Karma and Sin,…exactly the same with a different label..? Fear based and fear driven attributes of different religions designed to make sense of the seemingly unexplainable via a theoretical definition that doubles as a conceptual fear based social control mechanism.
The word ‘Karma’ is derived from the Sanskrit word ‘Karman’, meaning action/reaction/deed. The concept of Karma reigns supreme in eastern religions (Hinduism, Buddhism and Jainism) but the concept does strike parallels with western Christianity.
Karma’s core concept is centred on balance, fairness and divine cosmic universal justice. It is an impersonal universal force that determines the metering out of punishment and reward, all of which is decided upon by the Great Karmic Board. This information can be found anywhere if you care to delve into the history of Karma and its origins.
Eastern religions have us believe that we supposably reincarnate to balance our Karma and evolve spiritually until we have balanced enough Karma to achieve liberation from the wheel of rebirth. This ultimate state of liberation is known as Moksha or Nirvana, the (believed) place we are allowed to dwell after we have paid our Karmic debt. Karmic theory denotes that we enter into this life with a Karmic debt to pay, or we would otherwise not consciously choose to enter the realm of the relative and leave Nirvana. The exception to this would be to incarnate only to assist others in achieving their Karmic balance, therefore helping them in their quest to return to Nirvana.
We can also die having not balanced our Karma and leave this life with further Karmic debts to pay for in the next lifetime… Sudden and unexpected deaths are also explained away as having to pay the Karmic debt via a traumatic death. Or perhaps one dying suddenly because their Karma is perfectly balanced and they have no need to exist in the realm of the relative anymore.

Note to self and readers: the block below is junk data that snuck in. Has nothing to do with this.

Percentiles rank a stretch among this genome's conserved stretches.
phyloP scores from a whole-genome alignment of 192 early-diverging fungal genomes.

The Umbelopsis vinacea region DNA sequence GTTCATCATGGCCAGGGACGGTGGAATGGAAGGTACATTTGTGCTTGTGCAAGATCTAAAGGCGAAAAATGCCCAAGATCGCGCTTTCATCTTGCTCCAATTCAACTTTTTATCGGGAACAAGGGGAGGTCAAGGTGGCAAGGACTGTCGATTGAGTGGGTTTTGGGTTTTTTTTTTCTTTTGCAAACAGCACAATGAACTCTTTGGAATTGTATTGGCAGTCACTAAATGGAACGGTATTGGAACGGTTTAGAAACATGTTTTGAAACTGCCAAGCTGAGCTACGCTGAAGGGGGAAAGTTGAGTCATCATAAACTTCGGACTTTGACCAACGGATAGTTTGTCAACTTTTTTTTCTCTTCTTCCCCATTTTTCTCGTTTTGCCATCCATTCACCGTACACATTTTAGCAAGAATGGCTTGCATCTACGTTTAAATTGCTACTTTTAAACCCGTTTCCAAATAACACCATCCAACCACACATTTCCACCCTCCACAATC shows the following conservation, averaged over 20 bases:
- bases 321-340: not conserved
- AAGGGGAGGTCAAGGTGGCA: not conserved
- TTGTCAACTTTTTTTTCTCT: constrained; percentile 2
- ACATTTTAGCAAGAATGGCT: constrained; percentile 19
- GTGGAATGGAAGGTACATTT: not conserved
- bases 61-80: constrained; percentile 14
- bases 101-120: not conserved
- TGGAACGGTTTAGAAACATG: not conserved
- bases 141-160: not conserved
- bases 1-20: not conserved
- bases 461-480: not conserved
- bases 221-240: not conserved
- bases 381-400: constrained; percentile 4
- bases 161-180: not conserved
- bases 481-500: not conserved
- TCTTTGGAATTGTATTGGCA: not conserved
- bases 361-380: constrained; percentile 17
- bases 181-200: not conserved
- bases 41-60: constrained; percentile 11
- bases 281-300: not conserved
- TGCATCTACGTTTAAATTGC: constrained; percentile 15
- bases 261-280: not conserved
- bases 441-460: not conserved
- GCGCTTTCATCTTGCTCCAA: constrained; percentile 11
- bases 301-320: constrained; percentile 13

The assumption that we only incarnate to balance Karmic debt implies that we are imperfect before we are even born. We are only here to suffer, as a means to balance our Karma, so we don’t have to be reborn again…
Christianity has us suffer for an eternity based on all the mortal sins we have committed in this one and only lifetime. Buddhism has us suffer lifetime after lifetime for Karma we created lifetimes ago…
Christianity gives us only one lifetime, because to think otherwise is a sin. Whether it is sinful enough to land you in the great lake of fire for eternity with your teeth gnashing is questionable, or perhaps belief in reincarnation would be just a venial sin which would only land you in purgatory for certain time.
So do you want to suffer for eternity as a consequence for one life, that you sinfully mislead…..Or do you want to suffer lifetime after lifetime until you correctly balance the Karma you created in another lifetime that you can’t remember.
The concept of Karma is just as flawed and crude as the concept of sin. Both words have connotations of fear attached to them and both words attempt to conceptualise a childish notion that life is based on punishment and reward…good and evil…